Friday, August 26, 2016

Glass Sword - Victoria Aveyard

Summary: If there’s one thing Mare Barrow knows, it’s that she’s different.

Mare Barrow’s blood is red—the color of common folk—but her Silver ability, the power to control lightning, has turned her into a weapon that the royal court tries to control. 

The crown calls her an impossibility, a fake, but as she makes her escape from Maven, the prince—the friend—who betrayed her, Mare uncovers something startling: she is not the only one of her kind.

Pursued by Maven, now a vindictive king, Mare sets out to find and recruit other Red-and-Silver fighters to join in the struggle against her oppressors. 

But Mare finds herself on a deadly path, at risk of becoming exactly the kind of monster she is trying to defeat. 

Will she shatter under the weight of the lives that are the cost of rebellion? Or have treachery and betrayal hardened her forever?

The electrifying next installment in the Red Queen series escalates the struggle between the growing rebel army and the blood-segregated world they’ve always known—and pits Mare against the darkness that has grown in her soul. (Summary and image from

Review: Mare doesn’t know how she got out of the arena alive.  In shock from the carnage she’s caused, the deaths she’s just witnessed, and reeling from the unsteady (and untrusted) alliances of the Scarlet Guard, unknown players, and Cal. She knows something needs to change, she’s Enemy # 1, but how far is she truly willing to go?

Aveyard has found a relatable, realistic (as far as humans who can control electricity are concerned) heroine in Mare. She’s flawed.  She makes mistakes, she has a temper (which she loses sometimes), she’s not the perfect strategist or soldier, and she feels not only an immense sense of needing to enforce justice, she wants revenge.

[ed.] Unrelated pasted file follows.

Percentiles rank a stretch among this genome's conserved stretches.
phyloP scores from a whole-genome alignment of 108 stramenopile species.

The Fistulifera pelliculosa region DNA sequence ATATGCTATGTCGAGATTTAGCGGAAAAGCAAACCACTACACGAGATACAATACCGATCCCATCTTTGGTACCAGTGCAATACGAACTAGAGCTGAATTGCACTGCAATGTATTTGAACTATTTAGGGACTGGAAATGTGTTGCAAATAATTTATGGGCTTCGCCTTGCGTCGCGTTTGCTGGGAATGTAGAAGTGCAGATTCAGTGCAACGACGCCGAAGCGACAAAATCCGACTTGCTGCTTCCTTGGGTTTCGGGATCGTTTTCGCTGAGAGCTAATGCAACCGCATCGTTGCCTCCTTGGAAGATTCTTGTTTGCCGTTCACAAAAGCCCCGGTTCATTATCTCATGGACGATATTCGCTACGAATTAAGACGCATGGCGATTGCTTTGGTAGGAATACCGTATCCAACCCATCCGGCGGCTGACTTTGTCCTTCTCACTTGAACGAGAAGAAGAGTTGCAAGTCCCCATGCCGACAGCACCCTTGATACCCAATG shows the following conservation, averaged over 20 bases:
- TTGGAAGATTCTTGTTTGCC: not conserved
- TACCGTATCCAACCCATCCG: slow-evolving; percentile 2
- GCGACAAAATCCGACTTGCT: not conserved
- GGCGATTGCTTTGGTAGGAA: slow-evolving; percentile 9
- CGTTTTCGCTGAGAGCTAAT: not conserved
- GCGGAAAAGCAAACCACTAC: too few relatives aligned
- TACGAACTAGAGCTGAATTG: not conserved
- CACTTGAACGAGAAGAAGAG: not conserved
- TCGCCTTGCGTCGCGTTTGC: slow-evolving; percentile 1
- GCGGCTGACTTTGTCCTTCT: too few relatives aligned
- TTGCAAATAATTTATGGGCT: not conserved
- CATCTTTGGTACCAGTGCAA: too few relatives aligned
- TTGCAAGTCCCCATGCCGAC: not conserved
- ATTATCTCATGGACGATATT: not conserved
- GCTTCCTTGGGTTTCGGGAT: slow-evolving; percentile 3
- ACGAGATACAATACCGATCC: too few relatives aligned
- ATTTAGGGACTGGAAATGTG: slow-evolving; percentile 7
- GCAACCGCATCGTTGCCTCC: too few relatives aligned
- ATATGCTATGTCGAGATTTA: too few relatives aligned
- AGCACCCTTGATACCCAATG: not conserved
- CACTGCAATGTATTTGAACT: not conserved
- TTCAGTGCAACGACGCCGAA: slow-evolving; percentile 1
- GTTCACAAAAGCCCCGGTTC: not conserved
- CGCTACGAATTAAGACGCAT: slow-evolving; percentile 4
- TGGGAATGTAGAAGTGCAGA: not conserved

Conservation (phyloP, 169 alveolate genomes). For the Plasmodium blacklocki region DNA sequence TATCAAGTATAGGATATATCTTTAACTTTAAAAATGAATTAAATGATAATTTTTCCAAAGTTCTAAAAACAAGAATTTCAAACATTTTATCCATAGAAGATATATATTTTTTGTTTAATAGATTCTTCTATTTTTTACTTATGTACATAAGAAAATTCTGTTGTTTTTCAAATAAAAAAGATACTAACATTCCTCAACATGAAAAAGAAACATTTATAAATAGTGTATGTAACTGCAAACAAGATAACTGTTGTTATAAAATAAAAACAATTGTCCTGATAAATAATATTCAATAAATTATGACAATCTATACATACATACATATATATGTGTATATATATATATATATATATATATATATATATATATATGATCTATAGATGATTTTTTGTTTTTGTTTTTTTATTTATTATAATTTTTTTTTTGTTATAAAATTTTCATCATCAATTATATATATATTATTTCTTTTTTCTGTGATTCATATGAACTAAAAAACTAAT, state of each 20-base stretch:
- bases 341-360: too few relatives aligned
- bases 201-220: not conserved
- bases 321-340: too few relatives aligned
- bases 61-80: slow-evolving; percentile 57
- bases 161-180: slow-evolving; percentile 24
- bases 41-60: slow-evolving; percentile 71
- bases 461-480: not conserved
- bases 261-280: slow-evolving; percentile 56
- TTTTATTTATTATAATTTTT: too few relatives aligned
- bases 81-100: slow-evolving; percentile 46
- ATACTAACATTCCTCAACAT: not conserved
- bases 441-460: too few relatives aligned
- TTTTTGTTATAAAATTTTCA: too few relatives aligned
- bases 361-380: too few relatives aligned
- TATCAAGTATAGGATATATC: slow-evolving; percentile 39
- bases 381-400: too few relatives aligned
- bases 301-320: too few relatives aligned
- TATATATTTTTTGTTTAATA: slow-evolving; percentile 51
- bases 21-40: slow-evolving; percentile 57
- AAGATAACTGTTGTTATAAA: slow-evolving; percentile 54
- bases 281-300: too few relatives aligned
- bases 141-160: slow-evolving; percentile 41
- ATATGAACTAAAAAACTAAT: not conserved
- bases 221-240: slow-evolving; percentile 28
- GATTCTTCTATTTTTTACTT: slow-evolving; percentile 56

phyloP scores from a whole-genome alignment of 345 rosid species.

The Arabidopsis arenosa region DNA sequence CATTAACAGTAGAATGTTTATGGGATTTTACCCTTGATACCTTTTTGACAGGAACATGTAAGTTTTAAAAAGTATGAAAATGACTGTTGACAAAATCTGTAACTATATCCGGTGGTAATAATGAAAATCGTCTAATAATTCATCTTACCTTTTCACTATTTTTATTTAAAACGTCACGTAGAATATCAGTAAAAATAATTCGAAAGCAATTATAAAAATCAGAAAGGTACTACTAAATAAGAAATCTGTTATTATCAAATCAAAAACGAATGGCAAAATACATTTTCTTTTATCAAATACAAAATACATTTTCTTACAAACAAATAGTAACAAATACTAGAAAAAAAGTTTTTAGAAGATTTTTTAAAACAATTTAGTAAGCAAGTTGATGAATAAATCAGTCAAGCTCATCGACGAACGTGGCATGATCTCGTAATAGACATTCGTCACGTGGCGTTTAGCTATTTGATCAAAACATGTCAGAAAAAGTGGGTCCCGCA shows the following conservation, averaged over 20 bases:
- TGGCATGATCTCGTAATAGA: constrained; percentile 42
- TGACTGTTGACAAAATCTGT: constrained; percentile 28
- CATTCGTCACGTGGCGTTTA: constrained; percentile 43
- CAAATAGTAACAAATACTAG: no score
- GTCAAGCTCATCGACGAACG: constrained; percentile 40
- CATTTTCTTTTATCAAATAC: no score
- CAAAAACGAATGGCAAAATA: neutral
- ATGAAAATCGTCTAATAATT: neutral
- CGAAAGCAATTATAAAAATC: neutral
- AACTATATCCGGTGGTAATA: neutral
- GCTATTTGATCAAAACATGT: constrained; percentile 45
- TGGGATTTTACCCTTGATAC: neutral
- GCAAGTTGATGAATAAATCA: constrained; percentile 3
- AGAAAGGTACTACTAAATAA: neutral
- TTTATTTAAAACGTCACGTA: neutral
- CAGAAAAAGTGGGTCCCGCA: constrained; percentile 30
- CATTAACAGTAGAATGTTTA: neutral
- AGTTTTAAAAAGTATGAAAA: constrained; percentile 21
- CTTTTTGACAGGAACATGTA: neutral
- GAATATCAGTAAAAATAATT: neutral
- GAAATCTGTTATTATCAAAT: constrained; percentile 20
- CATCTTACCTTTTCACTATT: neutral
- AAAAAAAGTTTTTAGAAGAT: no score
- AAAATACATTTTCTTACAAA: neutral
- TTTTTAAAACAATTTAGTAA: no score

It was so easy for me to get lost in Aveyard’s world.  She’s an amazing writer who grabs your wrist and races you through the plot, scarcely giving you a chance to breathe.  The plot, while sometimes containing holes I’d prefer filled, is logical and quick enough that you can’t put the book down.  Something might happen if you do!  I especially appreciate the flawed hero.  It makes Mare more relatable, and makes the series more emotionally charged to have a heroine who isn’t perfect.  Not only am I invested to see how it’s going to turn out, I know there’s growth to be had from Mare.  I also know the risk of her fall, which seems plausible.  I loved the Hunger Games, but I always felt that Katniss couldn’t fail.  She may lose the war, but she’d never have a moral battle.  I like this struggle in Mare.

Rating: Four stars

For the Sensitive Reader:  This book is more intense, more violent, more bloody than the first.

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